Jacques Attali, in his book Noise: The Political Economy of Music, talks about African-American music, and in a passage about free jazz finds a way for us to understand hip-hop, and the African-American condition in a different light: “The black people of America have adopted a more ‘reflective’ political position… It’s unwise to take needless risks, to make yourself obvious, to mouth off on television. That makes us vulnerable on every level, easily identified by reactionary forces.”
This means using music not just for entertainment and self-expression but also for political reasons and spreading your message in a society which gives you little to no platform for self-expression, or will punish you for it. Music has always been part of the language of African-American people. African slaves brought to America used music to pass secret messages to each other that their clueless white owners only saw it as entertainment.
With the rise of social media, artists have more control over their image and personal style, platforms like Instagram allow an unprecedented look into their personal lives, their fashion choices and the brands they like. Their choices influence us, the public, but also the fashion industry. Social media has shifted the power which used to be held by fashion publications. Male hip-hop artists are, for a whole generation, fashion icons to be emulated and admired. You only need to look at Virgil Abloh’s first show for Louis Vuitton menswear: hip-hop artists were not only on the front row but walked the show. Abloh has a thriving DJ career, hip-hop music is an integral part of what he creates and who he is.
Hip-hop allows people to live out their fantasies of excess, hedonism and the unbridled ambition to secure their bag, even if it’s only for the duration of a song. And fashion brands do the same, even if its only for duration of a catwalk show, a loving look through a shop window, some time spent browsing SSENSE.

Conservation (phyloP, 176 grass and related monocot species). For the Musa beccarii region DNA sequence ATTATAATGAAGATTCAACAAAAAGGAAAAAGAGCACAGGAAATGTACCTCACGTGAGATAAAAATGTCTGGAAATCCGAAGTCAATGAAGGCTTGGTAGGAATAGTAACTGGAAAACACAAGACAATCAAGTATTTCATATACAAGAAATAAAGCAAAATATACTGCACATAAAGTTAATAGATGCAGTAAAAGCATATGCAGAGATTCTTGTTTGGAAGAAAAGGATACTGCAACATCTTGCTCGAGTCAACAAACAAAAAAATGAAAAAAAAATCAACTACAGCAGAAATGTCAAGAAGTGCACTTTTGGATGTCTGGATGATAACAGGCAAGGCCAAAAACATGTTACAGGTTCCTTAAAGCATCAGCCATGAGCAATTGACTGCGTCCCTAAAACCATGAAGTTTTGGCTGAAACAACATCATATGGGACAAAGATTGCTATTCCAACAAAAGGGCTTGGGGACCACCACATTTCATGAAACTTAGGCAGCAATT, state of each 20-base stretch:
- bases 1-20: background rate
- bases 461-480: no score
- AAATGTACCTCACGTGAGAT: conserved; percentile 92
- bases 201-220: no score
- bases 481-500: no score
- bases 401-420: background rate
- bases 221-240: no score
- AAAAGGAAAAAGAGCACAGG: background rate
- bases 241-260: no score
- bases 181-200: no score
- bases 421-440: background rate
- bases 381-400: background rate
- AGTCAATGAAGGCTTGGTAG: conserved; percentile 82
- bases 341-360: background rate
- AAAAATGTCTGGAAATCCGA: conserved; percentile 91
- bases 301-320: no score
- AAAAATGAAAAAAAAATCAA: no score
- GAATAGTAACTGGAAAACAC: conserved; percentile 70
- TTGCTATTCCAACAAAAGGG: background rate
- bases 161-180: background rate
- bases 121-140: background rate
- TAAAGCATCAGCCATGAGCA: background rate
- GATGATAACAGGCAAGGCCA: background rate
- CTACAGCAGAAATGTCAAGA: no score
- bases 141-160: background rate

Hip-hop artists rap about crime, sex, drugs, racism and money, all the subjects western society struggles to discuss openly. And both, when they’re good, deal with politics, gender identity, class and religion to question the status quo or offer tools of self-expression. They allow people to define themselves through the meaning of their clothes. You could say that hip-hop is about self-expression, and increasingly fashion provides the tools. We live, more than ever, in a visual culture, and fashion more than ever, is becoming a way to communicate.
And the fashion industry itself has started to shift and adjust to a generation which grew up favouring the ease and reality offered by streetwear — a generation that values identity over conformity. Luxury houses, which are now looking to streetwear aesthetics for their product, do not look out of place in hip-hop videos because some of the items, styles and silhouettes and the attitude originated in hip-hop. Things have come full circle. This can be seen with a house like Gucci working with Dapper Dan to produce a line, and not just referencing him. A$AP Rocky’s long explored the possibilities of traditionally avant-garde fashion. Young Thug used fashion as a gender-binary-blurring provocation to mainstream hip-hop machismo. Pusha T rocks custom Craig Green, Lil Uzi Vert references teen mallgoths, Travis Scott stars in Saint Laurent campaigns. That’s without even mentioning Kanye. These Culture-shifting musicians have embraced fashion to the point that it’s now integral to both sides.
Source : Willy Ndatira Link